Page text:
Leu Estate

Leu Garden's Rose Garden, a popular outdoor wedding venue.

EPCOT's International Flower and Garden Festival is on now through May 16th. This is a wonderful opportunity for Floridians to see great and innovative ways to showcase flowers, shrubs, and beautiful containers and themed gardens.

See all of my photographs of the EPCOT's 2008 International Flower and Garden Festival:

EPCOT 2008 International Flower & Garden Festival Listen to In Your Backyard on Tuesdays at 11:00am on WLBE 790AM or on the Internet at http://www.wlbe.org/ Click on "Listen Here" or click on Archives to hear the last four programs.

Tuesday, March 02, 2010

In Your Backyard: March On!

I suspect most Central Florida gardeners have put off spring planting waiting for warmer temperatures. Normally Orlando's February's temperatures average highs are in the low 70's and low 50's for night time sleeping, but February 2010 brought us 5 days of temperatures above average and 23 days of temperatures 10 degrees or lower than average. Well, I don't know about you but I'm over winter. Remind me of this when I reminisce about being hot in August.

Renovations in our home has blossomed opportunity for a windowbox garden inside! Finishing off a kitchen nook with a faux window inspired a trip to Orlando's Apenberry's garden center. Eric and Lisa Apen's wonderful nursery is a treasure to meander around with the beautiful and hard to find flowers, shrubs, trees, and magical garden accoutrements. I can always find a flower or shrub that will make my own backyard special.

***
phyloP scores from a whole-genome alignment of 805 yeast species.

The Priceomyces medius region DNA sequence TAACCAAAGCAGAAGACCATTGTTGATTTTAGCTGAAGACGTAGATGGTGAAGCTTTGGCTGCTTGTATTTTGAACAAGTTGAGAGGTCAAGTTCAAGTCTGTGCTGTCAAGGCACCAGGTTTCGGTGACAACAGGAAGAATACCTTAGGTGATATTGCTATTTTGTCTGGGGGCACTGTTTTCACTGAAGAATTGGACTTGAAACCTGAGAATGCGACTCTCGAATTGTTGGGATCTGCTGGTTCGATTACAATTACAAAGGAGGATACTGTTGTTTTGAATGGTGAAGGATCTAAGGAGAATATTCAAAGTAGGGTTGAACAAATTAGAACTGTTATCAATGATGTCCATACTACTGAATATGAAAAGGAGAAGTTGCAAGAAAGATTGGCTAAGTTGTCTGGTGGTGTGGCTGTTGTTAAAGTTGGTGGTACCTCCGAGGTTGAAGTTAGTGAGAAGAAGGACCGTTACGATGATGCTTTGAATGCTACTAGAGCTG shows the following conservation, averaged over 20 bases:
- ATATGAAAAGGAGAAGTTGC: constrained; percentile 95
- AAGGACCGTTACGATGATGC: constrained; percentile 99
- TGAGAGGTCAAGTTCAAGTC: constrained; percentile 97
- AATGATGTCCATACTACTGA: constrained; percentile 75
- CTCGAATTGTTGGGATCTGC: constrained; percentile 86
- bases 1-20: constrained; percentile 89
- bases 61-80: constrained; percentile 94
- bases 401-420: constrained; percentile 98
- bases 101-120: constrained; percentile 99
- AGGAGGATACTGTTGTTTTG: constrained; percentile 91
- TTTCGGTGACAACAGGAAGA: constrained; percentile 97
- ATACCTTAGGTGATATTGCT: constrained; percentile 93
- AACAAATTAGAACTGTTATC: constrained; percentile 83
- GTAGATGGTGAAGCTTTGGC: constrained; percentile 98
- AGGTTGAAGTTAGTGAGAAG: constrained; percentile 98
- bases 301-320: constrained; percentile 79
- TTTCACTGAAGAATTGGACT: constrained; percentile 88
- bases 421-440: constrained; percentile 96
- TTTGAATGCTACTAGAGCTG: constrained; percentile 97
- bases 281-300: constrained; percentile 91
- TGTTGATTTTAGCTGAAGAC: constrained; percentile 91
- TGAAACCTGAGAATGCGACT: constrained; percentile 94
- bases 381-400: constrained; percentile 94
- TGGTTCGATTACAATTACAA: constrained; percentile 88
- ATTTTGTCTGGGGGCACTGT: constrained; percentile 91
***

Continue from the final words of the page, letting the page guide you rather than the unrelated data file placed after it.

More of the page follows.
After a few minutes of searching, I found an ideal rectangular copper container that would make a perfect windowbox. I knew I wanted African violets because of the great eastern exposure of my kitchen windows. For a filler plant and to add depth, I found an ivy with four long vines. Because African violets need good drainage, I placed two layers of the large bubble wrap in the bottom of deep metal container to ensure the proper height of the flowers. I then lined it with Glad's Press and Seal's multipurpose sealing wrap. I used an inch of small pebbles for the second layer and added my potting soil. The 6" pots of African violets and one 4" pot of ivy fit perfectly. I tucked the soft yellow-green moss underneath the leaves carefully and voilĂ , a beautiful interior window box garden! The African violets and ivy will love the filtered morning and noon sun and I will enjoy drinking my tea in my new spring kitchen nook.

African violets are one of the easiest plants to care for and most popular indoor plant choices. They love daytime temperatures in the 70's and nightime temperatures in the 60's - open windows in the spring and air-conditioning in the summer.

Watering African violets can be tricky. You will want to use room temperature water and make sure you pour it under the leaves not over them. Plant them high in the pot and keep leaves from touching any surface. Fertilize twice a month with a diluted liquid fertilizer - never use full strength.


African Violet Society of America
UF/IFAS - African Violets
Central Florida African Violet Clubs

Deadhead any chrysanthemums that you've planted in the yard after Christmas. They are starting to sprout large new leaves now. Growing Chrysanthemums in Florida is easy and they are repeat bloomers in your garden. Full sun locations and well drained sandy soils make it easy to find a place for them in your yard.

I will be leading a 2.5 mile interpretative hike on the last leg of the Walk Across Marion County for the Florida Trail organization. We will be meeting at the Santos Trailhead at 8:30am. You're welcome to join us - the weather will be beautiful!

Today on the radio show, we'll be talking about what to do in the month of March in your backyard and answering your garden questions!